Here’s a huge tax fairness victory in Iowa. The state Senate voted unanimously to increase the Earned Income Tax Credit from 7 to 13 percent of the federal credit to help working families make ends meet.
Matt Gardner, Executive Director of the Institute on Taxation and Economic Policy (ITEP), blogs about lessons for Georgia from a new ITEP report on the economies of states with and without income taxes. Gardner writes that Georgia lawmakers “wanting to join the non-income tax club are simply idolizing the wrong states. Most states without income taxes are doing worse than average … and the states with the highest top tax rates are actually outperforming them.”
Also in Georgia, anti-tax guru Grover Norquist is weighing in on collecting taxes on internet sales, warning that it is a violation of his group’s “no new tax” pledge to vote for legislation requiring online retailers to collect sales taxes on purchases. But the fact is, Georgians who shop online do, by law, have to pay the sales tax on those purchases if the e-retailer does not collect the tax, but the requirement is basically unenforceable. Collecting taxes legally due is not a tax increase.
Missouri lawmakers are falling all over themselves to come up with revenues without “raising taxes” because the trust fund that pays for veterans’ services in the state is insolvent. Silly “non tax” ideas being floated by legislators include casino entrance fees and a special lottery, which have already proven to be unsustainable revenue sources for veterans’ and other programs. Missouri is notorious for its failure to tackle serious tax reform; will a backlog of military veterans in need of care give lawmakers incentive to do the right thing?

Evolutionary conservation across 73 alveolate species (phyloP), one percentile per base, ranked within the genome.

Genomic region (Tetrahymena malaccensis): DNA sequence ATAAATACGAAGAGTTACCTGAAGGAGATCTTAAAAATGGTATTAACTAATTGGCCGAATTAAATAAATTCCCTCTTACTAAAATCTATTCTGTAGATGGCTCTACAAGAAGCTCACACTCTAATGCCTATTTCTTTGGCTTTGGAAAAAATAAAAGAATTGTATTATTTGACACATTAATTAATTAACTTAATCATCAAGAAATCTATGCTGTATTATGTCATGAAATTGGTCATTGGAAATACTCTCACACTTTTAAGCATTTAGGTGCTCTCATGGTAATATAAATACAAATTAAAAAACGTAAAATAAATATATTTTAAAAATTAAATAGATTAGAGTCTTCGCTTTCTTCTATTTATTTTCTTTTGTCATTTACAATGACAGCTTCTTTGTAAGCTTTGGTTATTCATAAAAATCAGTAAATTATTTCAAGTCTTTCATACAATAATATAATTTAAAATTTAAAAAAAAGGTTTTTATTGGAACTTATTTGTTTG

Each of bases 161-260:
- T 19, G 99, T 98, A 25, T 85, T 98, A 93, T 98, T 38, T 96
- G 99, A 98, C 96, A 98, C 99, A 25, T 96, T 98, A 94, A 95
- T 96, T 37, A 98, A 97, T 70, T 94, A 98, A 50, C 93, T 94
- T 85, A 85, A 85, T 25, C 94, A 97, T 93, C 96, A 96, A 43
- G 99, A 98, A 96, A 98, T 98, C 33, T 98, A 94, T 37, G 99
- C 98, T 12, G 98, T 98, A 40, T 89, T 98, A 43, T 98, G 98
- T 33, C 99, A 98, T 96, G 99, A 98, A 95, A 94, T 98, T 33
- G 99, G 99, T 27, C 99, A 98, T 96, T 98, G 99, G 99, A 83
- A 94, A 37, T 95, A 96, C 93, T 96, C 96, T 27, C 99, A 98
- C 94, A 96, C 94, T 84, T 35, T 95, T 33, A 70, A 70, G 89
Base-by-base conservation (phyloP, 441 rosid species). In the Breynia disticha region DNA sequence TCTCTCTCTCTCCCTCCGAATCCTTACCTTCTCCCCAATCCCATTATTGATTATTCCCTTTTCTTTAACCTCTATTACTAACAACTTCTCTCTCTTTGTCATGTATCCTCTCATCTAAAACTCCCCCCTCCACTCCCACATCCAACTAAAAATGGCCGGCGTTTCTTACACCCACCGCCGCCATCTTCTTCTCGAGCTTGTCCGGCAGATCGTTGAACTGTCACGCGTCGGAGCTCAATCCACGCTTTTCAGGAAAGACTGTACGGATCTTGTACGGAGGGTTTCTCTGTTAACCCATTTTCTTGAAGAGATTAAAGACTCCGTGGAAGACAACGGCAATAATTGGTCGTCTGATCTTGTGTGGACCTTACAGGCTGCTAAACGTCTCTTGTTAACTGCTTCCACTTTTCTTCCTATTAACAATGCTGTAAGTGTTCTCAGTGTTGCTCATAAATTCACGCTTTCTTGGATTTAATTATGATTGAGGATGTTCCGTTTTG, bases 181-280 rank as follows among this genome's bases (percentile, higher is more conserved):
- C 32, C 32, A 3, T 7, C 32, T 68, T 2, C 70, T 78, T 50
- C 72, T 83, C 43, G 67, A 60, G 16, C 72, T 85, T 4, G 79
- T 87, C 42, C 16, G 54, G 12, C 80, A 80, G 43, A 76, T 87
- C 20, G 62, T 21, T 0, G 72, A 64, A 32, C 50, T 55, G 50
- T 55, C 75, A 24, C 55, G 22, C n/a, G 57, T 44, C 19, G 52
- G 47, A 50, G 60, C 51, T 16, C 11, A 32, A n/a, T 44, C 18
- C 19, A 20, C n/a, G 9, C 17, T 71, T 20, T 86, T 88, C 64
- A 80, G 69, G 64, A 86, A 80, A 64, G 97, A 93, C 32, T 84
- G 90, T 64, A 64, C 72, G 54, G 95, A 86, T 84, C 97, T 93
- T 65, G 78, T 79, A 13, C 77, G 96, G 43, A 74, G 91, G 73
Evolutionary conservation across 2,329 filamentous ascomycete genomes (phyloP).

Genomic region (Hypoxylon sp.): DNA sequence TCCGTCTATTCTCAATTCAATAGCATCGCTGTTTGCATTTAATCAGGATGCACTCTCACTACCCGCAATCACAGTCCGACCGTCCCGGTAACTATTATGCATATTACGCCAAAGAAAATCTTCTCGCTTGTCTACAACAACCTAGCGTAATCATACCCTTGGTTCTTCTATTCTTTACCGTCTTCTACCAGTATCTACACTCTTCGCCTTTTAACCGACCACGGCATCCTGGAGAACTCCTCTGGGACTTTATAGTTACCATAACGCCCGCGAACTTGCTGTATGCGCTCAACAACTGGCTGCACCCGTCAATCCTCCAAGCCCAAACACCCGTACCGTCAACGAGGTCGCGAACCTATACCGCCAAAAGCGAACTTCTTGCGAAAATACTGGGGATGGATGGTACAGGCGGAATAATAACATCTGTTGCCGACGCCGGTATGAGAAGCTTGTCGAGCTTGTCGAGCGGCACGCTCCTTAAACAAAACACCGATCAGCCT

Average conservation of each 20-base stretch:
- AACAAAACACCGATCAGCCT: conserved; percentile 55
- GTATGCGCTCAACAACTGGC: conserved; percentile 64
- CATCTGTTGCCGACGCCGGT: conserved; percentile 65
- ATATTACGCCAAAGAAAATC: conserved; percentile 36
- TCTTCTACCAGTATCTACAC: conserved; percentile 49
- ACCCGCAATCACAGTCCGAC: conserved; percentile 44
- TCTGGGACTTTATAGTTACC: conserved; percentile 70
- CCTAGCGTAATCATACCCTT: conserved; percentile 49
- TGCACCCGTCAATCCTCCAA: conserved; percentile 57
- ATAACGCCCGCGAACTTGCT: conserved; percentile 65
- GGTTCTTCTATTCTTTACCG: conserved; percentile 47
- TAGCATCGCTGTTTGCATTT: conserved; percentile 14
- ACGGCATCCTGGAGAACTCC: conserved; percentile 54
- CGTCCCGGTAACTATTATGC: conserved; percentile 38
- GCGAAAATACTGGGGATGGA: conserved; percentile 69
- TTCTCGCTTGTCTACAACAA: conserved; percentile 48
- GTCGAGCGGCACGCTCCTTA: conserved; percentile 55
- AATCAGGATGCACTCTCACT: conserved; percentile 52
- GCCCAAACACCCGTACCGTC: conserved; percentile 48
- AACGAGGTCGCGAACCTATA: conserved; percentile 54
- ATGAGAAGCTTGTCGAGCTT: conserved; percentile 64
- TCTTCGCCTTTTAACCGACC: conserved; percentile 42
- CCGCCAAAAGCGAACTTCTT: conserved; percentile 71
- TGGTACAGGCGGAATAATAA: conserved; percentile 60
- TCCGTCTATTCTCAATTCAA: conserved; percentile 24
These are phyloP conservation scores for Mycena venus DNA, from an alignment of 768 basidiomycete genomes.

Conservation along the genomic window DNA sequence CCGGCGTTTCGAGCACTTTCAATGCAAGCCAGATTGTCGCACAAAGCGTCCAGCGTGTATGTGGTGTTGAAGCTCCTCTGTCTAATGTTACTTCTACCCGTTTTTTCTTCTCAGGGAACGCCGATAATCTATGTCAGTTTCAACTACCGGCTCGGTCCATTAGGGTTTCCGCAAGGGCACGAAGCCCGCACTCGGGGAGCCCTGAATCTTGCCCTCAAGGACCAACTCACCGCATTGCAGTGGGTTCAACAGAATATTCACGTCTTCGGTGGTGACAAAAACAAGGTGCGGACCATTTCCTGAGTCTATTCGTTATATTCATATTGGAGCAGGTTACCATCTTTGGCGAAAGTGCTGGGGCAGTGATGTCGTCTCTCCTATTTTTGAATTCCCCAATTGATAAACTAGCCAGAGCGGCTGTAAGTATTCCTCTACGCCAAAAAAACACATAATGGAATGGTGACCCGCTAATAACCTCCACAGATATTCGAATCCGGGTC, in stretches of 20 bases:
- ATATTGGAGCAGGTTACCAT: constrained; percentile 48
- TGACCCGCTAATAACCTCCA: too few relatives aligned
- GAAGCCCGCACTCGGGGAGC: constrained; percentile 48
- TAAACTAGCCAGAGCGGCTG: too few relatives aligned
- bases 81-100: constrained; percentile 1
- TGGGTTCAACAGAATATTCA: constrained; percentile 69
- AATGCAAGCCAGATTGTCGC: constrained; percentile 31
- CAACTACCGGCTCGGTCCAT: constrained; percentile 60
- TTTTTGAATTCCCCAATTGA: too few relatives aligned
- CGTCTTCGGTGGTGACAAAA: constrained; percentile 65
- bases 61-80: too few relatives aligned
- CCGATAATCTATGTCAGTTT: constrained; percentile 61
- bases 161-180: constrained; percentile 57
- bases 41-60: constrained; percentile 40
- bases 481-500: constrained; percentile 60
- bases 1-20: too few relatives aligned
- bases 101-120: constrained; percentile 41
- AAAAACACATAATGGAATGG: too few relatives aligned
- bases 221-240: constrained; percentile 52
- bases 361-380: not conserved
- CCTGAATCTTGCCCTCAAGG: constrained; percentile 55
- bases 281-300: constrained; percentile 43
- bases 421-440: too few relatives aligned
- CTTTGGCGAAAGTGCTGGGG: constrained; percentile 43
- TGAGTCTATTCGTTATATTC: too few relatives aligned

Bills in both the Iowa House and Senate are advancing that would finally raise the state’s long stagnant gas tax rate. ITEP recently found that Iowa hasn’t raised its gas tax rate in 22 years, and that since that time the tax has lost $337 million in yearly value relative to rising transportation construction costs.